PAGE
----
A few weeks ago, I tried an apple-fennel sauerkraut at a farmers market in Oakland. It was fresh and tasty, with whole fennel seeds mixed into the shredded cabbage and sliced apple. It inspired me to make my own, but to shape it according to my own taste.
I felt like the apple stood out too much in the kraut from the market. The pieces were big, cut differently from the green cabbage. Also, while the fennel seed was nice, I wanted to see what the recipe would taste like with slices of fennel bulb fermented along with the other ingredients. And while fennel seeds are tasty, I’ve been wanting to put caraway seeds in my sauerkraut for a while. I have a slight addiction to caraway seeds, the kind that happens when you grow up in New York thinking that the term “rye bread” is always preceded by the term “heavily-seeded,” if you want the good stuff.
Hence, this recipe. It’s worked out well. It’s been fermenting for a week and a half now, almost two weeks, and getting better every day. Try it out, and make your own variations. Enjoy!
Apple-Fennel Sauerkraut with Caraway Seeds
- 1 small-med head green cabbage
- 1 small-med onion, sweet or otherwise
- 1 tart apple
- 1 medium head of fennel (or more, if you like)
- 1-3 Tablespoons caraway seeds
- 3-5ish Tablespoons kosher salt
- filtered water (Brita or store-bought). The water must be filtered, because chlorine can interfere with the fermentation process.
- 1 ceramic crock, pretty easy to find at Goodwill
- 1 plate that just fits down into said crock
- 1 big jar or glass
- a piece of cheesecloth or a big, thin cloth
1. Chop up green cabbage into very fine pieces, removing any of the white core part. Chop up onion or sweet onion into thin strips. Chop apple into thin strips mirroring the size of the cabbage and onion strips. Chop the fennel into thin strips, discarding the core and using only a little of the green part if it’s tender. Set aside a handful of caraway seeds, some kosher salt, and some filtered water.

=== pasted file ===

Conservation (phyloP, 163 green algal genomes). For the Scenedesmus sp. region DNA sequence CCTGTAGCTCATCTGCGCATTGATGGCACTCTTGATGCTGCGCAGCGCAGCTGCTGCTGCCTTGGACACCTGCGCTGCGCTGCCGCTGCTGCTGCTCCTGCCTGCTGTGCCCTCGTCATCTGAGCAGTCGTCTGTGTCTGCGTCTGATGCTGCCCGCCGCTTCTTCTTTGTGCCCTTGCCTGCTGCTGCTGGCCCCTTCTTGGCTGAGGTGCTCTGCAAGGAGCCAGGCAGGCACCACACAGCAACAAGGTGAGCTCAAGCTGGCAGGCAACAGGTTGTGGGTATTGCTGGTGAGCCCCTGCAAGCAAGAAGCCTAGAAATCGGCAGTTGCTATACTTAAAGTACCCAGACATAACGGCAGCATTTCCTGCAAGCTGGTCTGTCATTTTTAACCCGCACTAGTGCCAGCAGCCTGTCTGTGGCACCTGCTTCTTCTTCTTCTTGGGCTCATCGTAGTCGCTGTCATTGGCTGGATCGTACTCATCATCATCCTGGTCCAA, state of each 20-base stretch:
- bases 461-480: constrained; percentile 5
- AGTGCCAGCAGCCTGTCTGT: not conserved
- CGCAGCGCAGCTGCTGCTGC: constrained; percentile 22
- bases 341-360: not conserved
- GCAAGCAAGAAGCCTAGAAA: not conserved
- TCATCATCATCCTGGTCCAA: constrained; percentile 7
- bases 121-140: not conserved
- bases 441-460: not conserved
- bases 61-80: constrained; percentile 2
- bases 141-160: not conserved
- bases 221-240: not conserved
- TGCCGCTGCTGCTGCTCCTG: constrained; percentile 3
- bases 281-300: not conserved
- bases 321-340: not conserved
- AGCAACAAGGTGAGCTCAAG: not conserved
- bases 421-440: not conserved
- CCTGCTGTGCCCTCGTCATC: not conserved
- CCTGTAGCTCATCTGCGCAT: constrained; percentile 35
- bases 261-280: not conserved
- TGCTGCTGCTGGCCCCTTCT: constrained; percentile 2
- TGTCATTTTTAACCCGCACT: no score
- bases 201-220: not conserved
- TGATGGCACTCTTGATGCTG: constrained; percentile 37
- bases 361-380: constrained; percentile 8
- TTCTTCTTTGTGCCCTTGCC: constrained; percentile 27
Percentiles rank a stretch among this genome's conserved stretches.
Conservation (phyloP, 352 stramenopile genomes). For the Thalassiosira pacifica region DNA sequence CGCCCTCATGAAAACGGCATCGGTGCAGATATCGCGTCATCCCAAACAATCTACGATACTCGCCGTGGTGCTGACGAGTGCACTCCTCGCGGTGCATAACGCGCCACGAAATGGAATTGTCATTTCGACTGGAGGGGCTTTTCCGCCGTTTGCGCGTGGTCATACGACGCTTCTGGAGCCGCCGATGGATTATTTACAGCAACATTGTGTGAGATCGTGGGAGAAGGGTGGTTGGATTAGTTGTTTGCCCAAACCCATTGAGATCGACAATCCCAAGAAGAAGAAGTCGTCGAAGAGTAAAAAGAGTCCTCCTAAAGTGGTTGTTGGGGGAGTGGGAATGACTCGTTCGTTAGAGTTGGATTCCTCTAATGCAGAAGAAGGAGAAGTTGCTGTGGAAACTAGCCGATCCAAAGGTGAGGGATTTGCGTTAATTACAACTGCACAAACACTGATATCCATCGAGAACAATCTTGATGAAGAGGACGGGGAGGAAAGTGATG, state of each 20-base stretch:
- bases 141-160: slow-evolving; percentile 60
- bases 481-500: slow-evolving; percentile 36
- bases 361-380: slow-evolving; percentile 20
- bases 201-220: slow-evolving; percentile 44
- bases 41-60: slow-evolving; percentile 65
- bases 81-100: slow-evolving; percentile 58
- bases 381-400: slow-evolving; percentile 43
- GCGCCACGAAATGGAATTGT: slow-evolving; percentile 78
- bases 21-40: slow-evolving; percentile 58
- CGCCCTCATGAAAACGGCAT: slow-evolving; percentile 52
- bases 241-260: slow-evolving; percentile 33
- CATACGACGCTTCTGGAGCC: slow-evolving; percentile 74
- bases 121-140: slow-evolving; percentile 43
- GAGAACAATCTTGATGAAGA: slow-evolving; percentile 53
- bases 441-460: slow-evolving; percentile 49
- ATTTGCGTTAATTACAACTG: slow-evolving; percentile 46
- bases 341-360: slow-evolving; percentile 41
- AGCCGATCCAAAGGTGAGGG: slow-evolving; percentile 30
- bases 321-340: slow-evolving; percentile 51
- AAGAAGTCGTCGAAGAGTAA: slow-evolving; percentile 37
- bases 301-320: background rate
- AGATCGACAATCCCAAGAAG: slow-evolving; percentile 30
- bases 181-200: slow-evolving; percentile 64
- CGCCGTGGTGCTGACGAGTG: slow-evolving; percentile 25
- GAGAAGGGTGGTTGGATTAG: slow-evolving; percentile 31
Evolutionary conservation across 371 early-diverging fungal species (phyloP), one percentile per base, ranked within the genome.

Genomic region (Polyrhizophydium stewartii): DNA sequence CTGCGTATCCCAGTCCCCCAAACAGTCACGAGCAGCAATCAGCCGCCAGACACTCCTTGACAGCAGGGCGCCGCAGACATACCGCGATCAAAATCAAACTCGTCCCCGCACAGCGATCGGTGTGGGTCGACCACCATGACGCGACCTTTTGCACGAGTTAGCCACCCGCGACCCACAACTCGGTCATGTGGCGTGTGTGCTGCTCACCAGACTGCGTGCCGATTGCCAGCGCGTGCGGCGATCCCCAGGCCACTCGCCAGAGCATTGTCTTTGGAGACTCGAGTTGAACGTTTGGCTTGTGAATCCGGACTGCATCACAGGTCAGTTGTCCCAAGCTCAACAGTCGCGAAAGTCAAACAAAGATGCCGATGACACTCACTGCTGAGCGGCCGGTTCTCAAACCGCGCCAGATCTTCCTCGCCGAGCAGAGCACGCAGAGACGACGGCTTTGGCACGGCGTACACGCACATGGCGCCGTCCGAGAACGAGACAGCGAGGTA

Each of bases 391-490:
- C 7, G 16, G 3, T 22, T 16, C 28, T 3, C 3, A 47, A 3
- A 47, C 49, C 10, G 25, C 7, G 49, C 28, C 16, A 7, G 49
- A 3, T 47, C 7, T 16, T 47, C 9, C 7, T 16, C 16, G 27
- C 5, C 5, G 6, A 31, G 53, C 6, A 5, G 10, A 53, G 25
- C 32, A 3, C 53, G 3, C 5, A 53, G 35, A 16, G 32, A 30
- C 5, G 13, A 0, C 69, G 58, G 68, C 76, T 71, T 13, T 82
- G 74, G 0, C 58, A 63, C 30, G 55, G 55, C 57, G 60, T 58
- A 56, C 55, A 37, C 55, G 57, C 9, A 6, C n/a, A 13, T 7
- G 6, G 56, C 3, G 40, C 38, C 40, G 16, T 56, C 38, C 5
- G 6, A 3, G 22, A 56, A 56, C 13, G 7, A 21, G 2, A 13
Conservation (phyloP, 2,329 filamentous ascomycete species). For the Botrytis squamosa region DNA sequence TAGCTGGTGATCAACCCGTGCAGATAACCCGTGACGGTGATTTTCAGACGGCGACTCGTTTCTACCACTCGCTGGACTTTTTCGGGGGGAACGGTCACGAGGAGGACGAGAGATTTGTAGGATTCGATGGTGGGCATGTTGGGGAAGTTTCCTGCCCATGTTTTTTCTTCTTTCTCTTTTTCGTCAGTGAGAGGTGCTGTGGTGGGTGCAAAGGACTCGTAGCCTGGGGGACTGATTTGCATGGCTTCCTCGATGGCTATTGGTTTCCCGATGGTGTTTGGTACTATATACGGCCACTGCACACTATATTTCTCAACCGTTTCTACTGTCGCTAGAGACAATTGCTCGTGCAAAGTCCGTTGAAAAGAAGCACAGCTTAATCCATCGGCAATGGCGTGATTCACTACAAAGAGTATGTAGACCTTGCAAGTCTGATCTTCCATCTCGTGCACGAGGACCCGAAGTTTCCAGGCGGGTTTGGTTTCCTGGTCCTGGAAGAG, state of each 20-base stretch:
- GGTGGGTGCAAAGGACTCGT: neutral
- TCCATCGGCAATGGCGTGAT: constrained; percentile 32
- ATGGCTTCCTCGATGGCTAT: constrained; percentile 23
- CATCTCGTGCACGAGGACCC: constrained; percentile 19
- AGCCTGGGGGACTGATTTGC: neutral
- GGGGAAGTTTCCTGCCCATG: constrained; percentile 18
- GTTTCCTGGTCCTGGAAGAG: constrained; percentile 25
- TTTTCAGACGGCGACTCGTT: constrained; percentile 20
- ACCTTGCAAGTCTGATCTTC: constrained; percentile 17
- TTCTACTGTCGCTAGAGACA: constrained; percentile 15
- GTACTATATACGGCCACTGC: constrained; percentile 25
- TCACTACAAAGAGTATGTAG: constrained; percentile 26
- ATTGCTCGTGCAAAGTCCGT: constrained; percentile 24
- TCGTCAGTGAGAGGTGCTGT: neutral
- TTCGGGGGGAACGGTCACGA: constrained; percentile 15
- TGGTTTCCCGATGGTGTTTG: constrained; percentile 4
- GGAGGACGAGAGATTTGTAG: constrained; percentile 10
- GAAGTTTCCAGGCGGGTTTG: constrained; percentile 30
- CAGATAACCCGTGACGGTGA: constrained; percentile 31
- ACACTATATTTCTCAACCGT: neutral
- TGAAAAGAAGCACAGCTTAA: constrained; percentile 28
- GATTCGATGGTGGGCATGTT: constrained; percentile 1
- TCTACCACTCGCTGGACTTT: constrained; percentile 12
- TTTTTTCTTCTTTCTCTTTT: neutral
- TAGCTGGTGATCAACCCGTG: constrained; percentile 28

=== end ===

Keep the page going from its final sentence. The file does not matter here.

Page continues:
2. Put the cabbage shreds in the crock first. Take a few tablespoon-sized pinches of kosher salt. Mix it into the cabbage, coating the pieces. Press down on the cabbage as you do this, to encourage the cabbage to start sweating. Then mix in the other vegetables and as much of the caraway seeds as you want to use (the favor goes pretty far).
3. Now, some people never add any water to their sauerkraut, because they magically get the cabbage to sweat enough liquid to cover the whole thing, which is the goal; you don’t want air touching the vegetables. But I’ve found at least some filtered water is necessary. Still, I give it a little time before I add the water, maybe a few hours.
4. To compress the kraut and help it sweat, take that small plate that fits inside your crock and put it on top of the cabbage mixture, pressing down. To hold it down, take that big jar and fill it with water to make it heavy. You can put a lid on in case it spills. Then drape your cheesecloth over the whole thing to keep bugs out.
5. Check it after a few hours. If the cabbage hasn’t released enough liquid to cover the mixture fully, go ahead and add some filtered water until it is covered.
6. The next morning, taste the water. Does it taste at all briney or does it just taste like water? If it just tastes like water, go ahead and toss in some more kosher salt.
7. Check the kraut every day. If a little white mold grows toward the top (I find this is less an issue with kraut than it is with pickles), skim that off.
8. The kraut should start being good after five days, get really good after a week, and get excellent in the 1.5-2.5 week range. Wherever you like it, at whatever stage of fermentation, put it in the refrigerator to slow down fermentation.